Jason walked in after a long day of work and plopped his butt on the bar stool. He rolled his exhausted eyes at the loud celebration carrying on all around him. New Year’s Eve. Like it was any different from every other day---the world turned and time moved forward. Same ‘ol. Same ‘ol. He glanced up as his neighbor took a seat next to him. His name was something foreign, and Jason racked his brain to figure it out. Rayu? No. Retu? No. Ratu… Yeah, that was it.
“‘Sup, Ratu.” Jason gave him a single bro nod before returning to his own beer.
Ratu narrowed his eyes at Jason but simply signaled for a drink of his own. “Mojito, sir,” he said with a heavy accent.
“Celebrating alone tonight?” Jason asked as they both stared at the TV screen above the bar.
“Yes.” Ratu nodded at the barkeep as he set the drink in front of him. “Thank you, sir," he replied and took a delicate sip of his drink. Ratu glanced at Jason. “Did you win?” He inclined his head to the sports equipment on the bar next to Jason.
“Oh. Uh…” Jason ran a hand over his trusty protective mask. “Happens that I always seem to win. So much so, I wonder if there is any point in continuing to play this game.” Jason heaved a heavy sigh as his best friends signaled to him from the doorway. He raised a hand in greeting.
As they took a seat, Jason took that moment to introduce them to Ratu. “Elizabeth and Fred, this is Ratu. They are in the same line of “Work” we are. And Fred and Liz, Ratu eats what we hunt.” They all exchanged pleasantries and settled into seats around the bar. The announcer took that moment to ask the TV audience what their resolutions would be for this new year.
Ratu snorted. “Mine would be most easy. I need to change my diet.”
“That is the one everyone uses, Ratu.” Jason replied and Fred agreed as Elizabeth drank her cranberry and vodka, ignoring all the men.
“Yeah, but I need to cut back on the meat. And I should really add some veggies to my diet. My physician states I’ve got high cholesterol.”
“Well, look at all the stuff your meat eats. It’s no wonder that it’s effecting your health.” Fred added in his two cents as he took off his hat and pushed up the sleeves of his dirty Christmas sweater.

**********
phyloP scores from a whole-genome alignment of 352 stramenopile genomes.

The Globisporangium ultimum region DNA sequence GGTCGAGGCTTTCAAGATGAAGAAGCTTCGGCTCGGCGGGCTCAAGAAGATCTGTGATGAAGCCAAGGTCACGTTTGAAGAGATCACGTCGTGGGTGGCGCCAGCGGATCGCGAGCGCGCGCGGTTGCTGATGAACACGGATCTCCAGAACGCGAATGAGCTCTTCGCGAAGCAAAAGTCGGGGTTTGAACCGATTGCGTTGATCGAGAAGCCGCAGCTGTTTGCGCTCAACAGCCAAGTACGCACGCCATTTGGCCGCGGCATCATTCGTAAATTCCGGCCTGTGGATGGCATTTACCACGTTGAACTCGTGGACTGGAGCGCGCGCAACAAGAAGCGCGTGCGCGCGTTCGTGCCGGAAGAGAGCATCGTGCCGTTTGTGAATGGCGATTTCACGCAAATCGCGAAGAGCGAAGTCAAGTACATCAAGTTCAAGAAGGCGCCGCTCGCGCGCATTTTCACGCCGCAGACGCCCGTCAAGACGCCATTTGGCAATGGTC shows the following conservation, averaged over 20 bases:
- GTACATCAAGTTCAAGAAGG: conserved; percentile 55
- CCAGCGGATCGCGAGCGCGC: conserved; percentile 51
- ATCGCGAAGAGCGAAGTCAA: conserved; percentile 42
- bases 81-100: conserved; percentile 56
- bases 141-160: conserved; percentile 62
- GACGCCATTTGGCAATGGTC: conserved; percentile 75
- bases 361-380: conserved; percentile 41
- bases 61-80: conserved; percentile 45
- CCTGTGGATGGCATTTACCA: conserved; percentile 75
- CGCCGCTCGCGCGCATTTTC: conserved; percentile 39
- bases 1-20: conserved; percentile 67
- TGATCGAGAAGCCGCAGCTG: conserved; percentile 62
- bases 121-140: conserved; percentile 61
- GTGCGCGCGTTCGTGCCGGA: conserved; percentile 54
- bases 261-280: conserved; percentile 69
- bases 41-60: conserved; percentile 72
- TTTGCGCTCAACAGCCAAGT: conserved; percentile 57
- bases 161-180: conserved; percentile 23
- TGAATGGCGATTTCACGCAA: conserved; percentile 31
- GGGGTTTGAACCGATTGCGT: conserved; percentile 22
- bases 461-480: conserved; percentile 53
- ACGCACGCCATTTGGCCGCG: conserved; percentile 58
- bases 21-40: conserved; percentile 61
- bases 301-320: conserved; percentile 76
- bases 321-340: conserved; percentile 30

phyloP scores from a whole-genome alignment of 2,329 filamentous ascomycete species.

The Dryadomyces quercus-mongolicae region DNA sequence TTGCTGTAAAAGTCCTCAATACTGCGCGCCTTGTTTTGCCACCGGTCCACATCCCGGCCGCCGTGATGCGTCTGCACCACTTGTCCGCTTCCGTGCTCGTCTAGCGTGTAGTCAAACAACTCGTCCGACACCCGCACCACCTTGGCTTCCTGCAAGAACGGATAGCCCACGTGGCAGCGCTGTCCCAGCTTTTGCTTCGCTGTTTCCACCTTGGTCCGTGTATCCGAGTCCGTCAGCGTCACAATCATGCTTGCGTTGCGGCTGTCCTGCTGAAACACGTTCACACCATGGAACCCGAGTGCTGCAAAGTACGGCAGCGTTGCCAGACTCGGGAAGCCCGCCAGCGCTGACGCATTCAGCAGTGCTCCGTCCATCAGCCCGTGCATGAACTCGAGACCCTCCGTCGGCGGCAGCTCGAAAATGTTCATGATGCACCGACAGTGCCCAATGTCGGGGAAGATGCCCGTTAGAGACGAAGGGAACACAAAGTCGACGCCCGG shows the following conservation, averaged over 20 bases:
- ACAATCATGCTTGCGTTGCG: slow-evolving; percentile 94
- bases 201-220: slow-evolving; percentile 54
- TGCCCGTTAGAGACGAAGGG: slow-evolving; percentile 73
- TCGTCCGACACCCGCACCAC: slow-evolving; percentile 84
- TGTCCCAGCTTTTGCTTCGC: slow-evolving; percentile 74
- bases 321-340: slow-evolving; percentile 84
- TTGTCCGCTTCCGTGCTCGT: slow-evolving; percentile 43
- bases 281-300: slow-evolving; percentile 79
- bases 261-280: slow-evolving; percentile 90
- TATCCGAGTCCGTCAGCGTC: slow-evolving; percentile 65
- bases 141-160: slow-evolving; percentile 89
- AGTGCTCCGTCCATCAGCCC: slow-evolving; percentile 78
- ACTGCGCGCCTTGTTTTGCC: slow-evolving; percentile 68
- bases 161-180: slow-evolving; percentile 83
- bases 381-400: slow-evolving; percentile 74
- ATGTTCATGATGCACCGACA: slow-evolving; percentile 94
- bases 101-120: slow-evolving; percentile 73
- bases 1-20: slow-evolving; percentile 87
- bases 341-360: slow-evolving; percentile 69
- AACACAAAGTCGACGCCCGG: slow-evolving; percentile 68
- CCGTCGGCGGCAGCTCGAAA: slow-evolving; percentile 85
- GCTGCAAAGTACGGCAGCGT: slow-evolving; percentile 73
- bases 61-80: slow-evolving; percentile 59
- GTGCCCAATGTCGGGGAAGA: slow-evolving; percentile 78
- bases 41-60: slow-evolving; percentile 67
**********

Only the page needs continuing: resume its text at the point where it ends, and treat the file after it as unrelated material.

“True,” Ratu murmured. “Plus, with this new plague it’s getting scarcer.”
“You know that is a fact. I had like zero people at camp this year,” Jason agreed as he sipped his beer.
“Most people are having nightmares about what’s going on… its tedious.” Fred chuckled and nudged Elizabeth with his shoulder. “What about you, Liz? You having trouble staying youthful?”
She scoffed. “Please, Fred, look at my skin. Of course, not. I look younger than ever.” She winked over at the men. “It’s so easy, it’s practically boring.”
The men agreed.
“So, Jason, what is your New Year’s Resolution?” Ratu asked as he sipped his second drink.
“Ah.” Jason mulled that over before responding. “I think I need a career change. Ya know? I am tired of the endless monotony. So much running and for what? It all seems pointless.”
“Really? You’ve been doing this for what? Forty years? What will you do instead?” Fred asked, running a hand over his bald head.
Jason blew out a slow breath. “Do they still have door to door vacuum salesmen?”
Ratu gave him a long look before cracking a smile. “You want to be a door to door salesmen? You? Have you seen you? There is no way they’d buy a thing from you.”
“Hell you say. I could totally sell stuff. Plus, I love to clean up a mess. I’d kill at selling vacuums.”
Fred snorted. Elizabeth scoffed.
Jason hissed. “Fine. What are your resolutions, Fred and Liz?”
“I agree that life isn’t the same right now. Maybe I’ll look into new career options as well.” Fred sighed as he sipped his fireball.
“Like what?” Elizabeth asked.
“Hmmm. Firefighter? I’ve got a lot of experience dealing with flames. As you know,” Fred said.